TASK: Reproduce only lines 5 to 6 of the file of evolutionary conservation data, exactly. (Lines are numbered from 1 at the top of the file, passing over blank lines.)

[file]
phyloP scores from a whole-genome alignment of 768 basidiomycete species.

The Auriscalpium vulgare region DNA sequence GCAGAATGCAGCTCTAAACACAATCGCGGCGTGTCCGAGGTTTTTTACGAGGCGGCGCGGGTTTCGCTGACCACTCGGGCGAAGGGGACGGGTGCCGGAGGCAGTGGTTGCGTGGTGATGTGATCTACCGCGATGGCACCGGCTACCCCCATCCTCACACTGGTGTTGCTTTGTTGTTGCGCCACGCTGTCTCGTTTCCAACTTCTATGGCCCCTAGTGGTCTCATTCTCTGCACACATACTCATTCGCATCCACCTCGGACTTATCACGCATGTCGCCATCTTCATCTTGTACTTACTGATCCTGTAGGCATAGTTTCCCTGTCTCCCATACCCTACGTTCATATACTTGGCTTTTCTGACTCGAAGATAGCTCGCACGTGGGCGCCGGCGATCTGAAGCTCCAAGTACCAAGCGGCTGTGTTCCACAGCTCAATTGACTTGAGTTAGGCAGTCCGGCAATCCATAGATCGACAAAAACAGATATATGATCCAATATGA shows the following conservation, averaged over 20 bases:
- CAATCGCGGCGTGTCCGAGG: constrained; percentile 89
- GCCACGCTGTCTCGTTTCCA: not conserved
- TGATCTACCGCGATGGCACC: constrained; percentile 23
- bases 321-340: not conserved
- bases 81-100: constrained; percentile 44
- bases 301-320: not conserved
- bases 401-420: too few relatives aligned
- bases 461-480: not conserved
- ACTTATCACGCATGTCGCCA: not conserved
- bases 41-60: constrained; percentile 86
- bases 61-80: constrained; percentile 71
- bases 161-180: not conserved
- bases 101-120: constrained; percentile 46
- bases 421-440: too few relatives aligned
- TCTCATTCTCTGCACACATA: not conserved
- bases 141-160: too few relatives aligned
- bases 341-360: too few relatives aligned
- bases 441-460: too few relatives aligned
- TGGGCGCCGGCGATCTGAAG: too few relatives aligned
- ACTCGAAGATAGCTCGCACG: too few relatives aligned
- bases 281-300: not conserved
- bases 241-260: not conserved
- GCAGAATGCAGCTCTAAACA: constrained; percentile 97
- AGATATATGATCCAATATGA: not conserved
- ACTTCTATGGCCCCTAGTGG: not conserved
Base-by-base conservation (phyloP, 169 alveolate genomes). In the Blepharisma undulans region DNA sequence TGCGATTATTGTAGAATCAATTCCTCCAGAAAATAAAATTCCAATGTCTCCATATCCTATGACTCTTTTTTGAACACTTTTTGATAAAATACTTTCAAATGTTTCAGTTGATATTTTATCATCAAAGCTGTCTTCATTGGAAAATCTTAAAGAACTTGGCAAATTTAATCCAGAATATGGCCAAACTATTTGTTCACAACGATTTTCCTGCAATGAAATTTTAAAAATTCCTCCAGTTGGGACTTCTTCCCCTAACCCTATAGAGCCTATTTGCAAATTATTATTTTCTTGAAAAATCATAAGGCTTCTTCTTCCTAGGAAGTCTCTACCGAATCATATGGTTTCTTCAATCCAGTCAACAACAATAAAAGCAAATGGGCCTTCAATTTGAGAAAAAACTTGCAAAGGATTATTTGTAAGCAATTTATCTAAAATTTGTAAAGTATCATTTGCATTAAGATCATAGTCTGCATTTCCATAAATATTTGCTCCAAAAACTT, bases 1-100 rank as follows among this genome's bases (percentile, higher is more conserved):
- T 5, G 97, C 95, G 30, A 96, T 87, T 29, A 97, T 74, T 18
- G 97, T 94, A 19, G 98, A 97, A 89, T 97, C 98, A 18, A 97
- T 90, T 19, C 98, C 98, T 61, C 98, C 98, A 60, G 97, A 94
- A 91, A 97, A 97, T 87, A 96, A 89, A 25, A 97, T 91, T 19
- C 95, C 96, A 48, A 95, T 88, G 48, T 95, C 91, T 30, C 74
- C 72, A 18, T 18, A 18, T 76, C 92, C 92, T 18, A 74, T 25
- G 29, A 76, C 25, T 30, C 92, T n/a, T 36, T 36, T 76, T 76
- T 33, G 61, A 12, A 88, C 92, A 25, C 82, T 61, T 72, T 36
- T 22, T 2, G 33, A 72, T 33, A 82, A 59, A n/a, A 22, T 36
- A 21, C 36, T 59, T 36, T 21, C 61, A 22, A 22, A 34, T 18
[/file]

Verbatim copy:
- TGATCTACCGCGATGGCACC: constrained; percentile 23
- bases 321-340: not conserved